Encana (NYSE:ECA), one of Canada's largest energy producers, embarked on a bold new strategic direction last year when it announced that it would focus the majority of its capital on five liquids-rich assets in North America, marking a sharp departure from its traditional gas-focused business.
Last week, the company took another huge step by announcing that it will purchase a sizable acreage position in the Eagle Ford shale of south Texas, one of the most prolific and sought-after oil plays in North America.
The markets greeted the move with initial optimism, promptly sending shares of Encana nearly 5% higher on the day. However, those gains have since been erased, with shares ending the week 1% lower. Did the markets get it right the first time, or is there a good reason for the subsequent correction?
Encana's bold move into the Eagle Ford
On Wednesday, Encana announced that it reached an agreement to acquire approximately 45,500 net acres in the Eagle Ford shale from Freeport-McMoRan (NYSE:FCX) for about $3.1 billion.
The acreage, located in Karnes, Wilson, and Atascosa counties of south Texas, produced approximately 53,000 barrels of oil equivalent per day in the first quarter of 2014, of which around 75% consisted of oil, 11% was natural gas liquids, and the remaining 14% was gas.
The asset generated $327 million in first-quarter cash flow for its operator. Freeport-McMoRan expects to use the deal's net after-tax proceeds of $2.5 billion to pay down debt and to invest in its deepwater exploration and development program. The acquisition is expected to close before the end of the second quarter.
Was it a good move?
There are numerous reasons to be optimistic about Encana's bold move. First, the acquisition gives the company a sizable acreage position in a world class, oil-rich play, augmenting its position in its existing five core liquids-rich assets in the Montney and Duvernay shales in Canada, the DJ Basin in Colorado, the San Juan Basin in New Mexico, and the Tuscaloosa Marine Shale in Louisiana and Mississippi.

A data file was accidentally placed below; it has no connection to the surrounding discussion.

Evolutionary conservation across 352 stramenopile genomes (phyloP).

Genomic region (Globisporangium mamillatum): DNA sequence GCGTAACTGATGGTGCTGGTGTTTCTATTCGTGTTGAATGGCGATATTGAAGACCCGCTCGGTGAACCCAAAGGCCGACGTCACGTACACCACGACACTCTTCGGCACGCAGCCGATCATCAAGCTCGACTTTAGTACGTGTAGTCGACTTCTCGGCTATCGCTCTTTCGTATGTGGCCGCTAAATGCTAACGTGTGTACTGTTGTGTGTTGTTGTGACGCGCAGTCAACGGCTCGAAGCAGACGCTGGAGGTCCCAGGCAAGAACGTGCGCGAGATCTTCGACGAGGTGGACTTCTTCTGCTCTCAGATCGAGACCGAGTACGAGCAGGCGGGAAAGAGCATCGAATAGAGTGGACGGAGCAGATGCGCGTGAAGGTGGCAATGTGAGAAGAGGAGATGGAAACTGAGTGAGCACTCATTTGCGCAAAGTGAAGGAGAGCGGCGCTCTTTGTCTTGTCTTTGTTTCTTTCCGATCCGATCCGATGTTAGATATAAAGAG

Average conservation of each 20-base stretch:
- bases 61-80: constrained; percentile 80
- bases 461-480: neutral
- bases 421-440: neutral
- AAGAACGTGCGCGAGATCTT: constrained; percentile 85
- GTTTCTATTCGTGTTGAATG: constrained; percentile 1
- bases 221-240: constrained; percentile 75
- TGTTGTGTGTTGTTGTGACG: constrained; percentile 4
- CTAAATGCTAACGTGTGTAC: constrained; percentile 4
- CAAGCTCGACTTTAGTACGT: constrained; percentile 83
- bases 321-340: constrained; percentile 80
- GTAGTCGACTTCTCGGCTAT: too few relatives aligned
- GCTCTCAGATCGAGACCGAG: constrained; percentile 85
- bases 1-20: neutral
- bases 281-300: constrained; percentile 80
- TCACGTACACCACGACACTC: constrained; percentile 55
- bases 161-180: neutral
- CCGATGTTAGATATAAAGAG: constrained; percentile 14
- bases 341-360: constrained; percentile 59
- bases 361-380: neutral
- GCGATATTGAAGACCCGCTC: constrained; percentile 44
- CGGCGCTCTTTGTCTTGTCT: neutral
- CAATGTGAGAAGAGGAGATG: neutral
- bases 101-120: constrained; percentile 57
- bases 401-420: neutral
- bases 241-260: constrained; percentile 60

Second, the metrics of the acquisition look solid. With a $3.1 billion price tag, Encana is paying roughly 2.4 times the asset's operating cash flow, which is significantly less than other recent Eagle Ford transactions. The asset should also be free cash flow-positive starting this year and will be immediately accretive to cash flow.
Third, the acquisition is credit-positive for Encana, since it will be funded with cash on hand, as opposed to taking on debt, while boosting the company's oil production and cash flow and improving its leverage metrics, according to credit rating agency Moody's. Encana expects the purchase to roughly double its current oil production.
Did the market overreact?
Overall, there really isn't anything to complain about with this transaction. Not only does it fit perfectly with Encana's new strategy of growing liquids production, but it will also be funded with cash on hand and is expected to be free cash flow-positive starting this year, allowing Encana to pursue its existing spending plans for the year without having to redeploy capital from its other five core growth plays.
Still, I would caution investors to remember that, despite Encana's aggressive shift toward liquids-rich drilling, the company remains heavily leveraged to natural gas. As of the fourth quarter, roughly 87% of its production consisted of gas. While this production mix will improve significantly over the next few years, the company's near-term fortunes are still highly dependent on natural gas prices.
As such, I think the market's response following the initial 5% pop was an appropriate one and that Encana is now more-or-less fairly valued at around $22 per share. Shares currently trade at nearly 14 times forward earnings, and the stock carries an EV/EBITDA multiple of nearly 9, both of which represent a substantial premium to Encana's gas-levered North American peers.
All told, while Encana's future certainly looks a lot brighter as a result of its new strategy, with cash-flow growth expected to accelerate sharply, I think the company's more favorable outlook may already largely be priced in.
Will this stock be your next multibagger?
While Encana is poised for stronger cash flow growth in the years ahead, there's a huge difference between a good stock and a stock that can make you rich. The Motley Fool's chief investment officer has selected his No. 1 stock for 2014, and it's one of those stocks that could make you rich. You can find out which stock it is in the special free report "The Motley Fool's Top Stock for 2014." Just click here to access the report and find out the name of this under-the-radar company.
Arjun Sreekumar has no position in any stocks mentioned. The Motley Fool owns shares of Freeport-McMoRan Copper & Gold. Try any of our Foolish newsletter services free for 30 days. We Fools don't all hold the same opinions, but we all believe that considering a diverse range of insights makes us better investors. The Motley Fool has a disclosure policy.